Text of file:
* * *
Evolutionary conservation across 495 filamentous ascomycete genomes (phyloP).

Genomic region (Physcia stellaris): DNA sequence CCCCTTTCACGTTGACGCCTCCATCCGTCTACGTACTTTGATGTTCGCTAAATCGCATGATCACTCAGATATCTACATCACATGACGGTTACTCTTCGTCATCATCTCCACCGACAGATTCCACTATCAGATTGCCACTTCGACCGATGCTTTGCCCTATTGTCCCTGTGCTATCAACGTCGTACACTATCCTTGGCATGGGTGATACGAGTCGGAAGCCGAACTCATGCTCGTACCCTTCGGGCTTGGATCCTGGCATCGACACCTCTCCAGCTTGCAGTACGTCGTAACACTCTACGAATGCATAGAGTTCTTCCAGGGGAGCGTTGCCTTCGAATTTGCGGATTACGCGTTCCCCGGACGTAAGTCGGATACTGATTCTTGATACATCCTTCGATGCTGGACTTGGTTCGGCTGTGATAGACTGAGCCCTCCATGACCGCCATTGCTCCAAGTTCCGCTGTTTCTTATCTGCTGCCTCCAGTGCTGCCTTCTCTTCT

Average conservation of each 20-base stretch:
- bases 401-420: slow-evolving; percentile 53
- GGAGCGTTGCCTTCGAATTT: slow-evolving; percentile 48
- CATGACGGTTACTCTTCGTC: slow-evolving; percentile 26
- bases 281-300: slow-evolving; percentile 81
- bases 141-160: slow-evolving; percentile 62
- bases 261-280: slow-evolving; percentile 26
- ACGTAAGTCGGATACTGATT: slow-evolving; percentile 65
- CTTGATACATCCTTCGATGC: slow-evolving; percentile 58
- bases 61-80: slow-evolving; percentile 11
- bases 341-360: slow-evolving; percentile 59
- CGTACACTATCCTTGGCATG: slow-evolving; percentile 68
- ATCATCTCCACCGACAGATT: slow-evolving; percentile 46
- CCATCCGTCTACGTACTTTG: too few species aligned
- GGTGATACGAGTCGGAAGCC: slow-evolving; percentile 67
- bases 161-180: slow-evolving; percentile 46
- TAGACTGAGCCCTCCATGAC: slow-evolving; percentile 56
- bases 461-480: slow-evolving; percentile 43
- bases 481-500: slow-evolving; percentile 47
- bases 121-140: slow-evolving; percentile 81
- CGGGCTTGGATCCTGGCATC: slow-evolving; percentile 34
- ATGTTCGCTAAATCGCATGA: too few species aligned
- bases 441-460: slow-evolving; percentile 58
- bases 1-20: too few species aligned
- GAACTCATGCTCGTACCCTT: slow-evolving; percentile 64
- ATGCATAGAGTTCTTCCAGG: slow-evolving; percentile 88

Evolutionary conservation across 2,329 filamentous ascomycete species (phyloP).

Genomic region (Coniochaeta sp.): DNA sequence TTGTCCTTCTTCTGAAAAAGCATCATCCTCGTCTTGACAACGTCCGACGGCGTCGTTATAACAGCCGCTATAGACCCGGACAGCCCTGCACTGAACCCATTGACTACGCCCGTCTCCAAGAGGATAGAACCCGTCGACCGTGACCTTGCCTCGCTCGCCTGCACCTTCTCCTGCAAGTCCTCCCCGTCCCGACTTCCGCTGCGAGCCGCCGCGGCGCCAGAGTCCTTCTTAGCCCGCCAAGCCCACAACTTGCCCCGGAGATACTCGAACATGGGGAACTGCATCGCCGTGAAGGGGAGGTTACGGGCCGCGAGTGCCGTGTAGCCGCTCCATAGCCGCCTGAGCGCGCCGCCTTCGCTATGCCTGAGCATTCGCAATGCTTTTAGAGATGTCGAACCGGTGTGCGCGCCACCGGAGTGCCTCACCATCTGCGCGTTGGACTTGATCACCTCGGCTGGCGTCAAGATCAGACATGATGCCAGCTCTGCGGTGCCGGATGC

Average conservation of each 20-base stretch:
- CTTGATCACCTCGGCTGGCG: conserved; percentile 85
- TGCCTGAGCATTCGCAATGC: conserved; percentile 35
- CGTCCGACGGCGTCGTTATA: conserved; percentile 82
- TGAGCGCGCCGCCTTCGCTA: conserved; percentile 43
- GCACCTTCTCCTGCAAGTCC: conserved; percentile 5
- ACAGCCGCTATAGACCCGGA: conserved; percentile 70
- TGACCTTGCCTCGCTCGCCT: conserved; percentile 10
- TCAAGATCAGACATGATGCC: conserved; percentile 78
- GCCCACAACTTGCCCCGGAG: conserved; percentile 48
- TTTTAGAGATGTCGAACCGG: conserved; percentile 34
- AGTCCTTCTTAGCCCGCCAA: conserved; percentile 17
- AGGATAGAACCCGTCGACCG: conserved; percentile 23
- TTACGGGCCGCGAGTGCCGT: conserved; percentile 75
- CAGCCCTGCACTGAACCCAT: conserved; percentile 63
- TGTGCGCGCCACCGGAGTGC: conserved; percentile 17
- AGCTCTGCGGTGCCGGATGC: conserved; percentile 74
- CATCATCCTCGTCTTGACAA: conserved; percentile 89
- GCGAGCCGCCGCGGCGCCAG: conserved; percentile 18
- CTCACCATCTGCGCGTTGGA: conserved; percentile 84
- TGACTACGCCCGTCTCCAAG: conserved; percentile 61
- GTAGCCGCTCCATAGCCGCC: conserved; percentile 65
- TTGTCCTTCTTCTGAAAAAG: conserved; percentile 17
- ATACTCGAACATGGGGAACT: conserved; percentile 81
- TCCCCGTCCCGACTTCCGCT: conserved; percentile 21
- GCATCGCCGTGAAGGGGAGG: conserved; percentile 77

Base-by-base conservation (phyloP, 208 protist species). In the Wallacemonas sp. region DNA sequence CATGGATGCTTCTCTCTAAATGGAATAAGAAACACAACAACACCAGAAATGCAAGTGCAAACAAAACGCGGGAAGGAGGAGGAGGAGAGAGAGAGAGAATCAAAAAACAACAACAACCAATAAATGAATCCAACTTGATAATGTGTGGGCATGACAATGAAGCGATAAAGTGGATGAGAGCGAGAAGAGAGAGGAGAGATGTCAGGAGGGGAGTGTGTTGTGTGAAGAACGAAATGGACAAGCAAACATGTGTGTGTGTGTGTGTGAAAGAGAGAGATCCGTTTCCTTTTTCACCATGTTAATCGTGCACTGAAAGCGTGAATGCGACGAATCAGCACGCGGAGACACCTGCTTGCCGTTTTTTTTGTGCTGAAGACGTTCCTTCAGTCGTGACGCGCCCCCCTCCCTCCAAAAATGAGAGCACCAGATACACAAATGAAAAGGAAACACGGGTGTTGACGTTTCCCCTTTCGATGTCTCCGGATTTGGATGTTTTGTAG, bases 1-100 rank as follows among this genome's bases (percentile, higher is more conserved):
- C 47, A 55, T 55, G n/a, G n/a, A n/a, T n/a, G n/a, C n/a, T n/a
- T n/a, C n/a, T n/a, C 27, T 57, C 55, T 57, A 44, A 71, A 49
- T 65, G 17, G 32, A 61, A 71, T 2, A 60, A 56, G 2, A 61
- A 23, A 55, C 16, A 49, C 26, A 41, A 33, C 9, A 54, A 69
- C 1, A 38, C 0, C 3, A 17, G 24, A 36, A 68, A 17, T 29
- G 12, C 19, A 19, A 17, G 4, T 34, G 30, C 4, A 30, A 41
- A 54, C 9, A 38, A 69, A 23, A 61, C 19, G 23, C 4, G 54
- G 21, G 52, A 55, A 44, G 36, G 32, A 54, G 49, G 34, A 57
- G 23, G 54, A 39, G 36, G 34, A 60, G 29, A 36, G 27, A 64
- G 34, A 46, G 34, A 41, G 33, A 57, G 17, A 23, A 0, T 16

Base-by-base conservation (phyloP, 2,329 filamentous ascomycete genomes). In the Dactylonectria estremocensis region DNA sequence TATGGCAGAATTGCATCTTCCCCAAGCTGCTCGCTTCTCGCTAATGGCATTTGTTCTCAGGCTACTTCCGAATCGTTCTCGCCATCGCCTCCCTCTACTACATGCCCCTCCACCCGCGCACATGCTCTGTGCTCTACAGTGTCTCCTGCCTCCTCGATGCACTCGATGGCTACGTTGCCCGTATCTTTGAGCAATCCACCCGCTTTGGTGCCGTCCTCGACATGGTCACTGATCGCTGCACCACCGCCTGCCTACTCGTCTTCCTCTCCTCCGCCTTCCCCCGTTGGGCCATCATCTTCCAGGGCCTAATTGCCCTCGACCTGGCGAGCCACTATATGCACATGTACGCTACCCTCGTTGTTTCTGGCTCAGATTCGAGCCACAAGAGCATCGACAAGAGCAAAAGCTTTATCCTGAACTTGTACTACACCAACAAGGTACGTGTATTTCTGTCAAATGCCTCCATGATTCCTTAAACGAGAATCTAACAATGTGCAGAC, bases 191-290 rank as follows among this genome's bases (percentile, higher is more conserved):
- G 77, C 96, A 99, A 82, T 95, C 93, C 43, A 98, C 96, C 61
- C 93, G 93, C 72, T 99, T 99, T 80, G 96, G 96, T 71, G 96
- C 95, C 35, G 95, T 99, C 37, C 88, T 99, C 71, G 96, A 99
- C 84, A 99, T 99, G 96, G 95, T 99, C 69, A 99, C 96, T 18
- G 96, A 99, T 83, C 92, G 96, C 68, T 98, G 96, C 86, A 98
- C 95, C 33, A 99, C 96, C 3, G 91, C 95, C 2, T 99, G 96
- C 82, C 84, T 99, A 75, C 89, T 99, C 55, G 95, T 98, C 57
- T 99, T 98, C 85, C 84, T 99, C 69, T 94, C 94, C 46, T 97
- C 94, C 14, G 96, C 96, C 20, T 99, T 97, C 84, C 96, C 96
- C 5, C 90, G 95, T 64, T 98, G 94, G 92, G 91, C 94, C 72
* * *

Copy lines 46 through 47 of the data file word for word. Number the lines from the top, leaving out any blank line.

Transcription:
- TGTGCGCGCCACCGGAGTGC: conserved; percentile 17
- AGCTCTGCGGTGCCGGATGC: conserved; percentile 74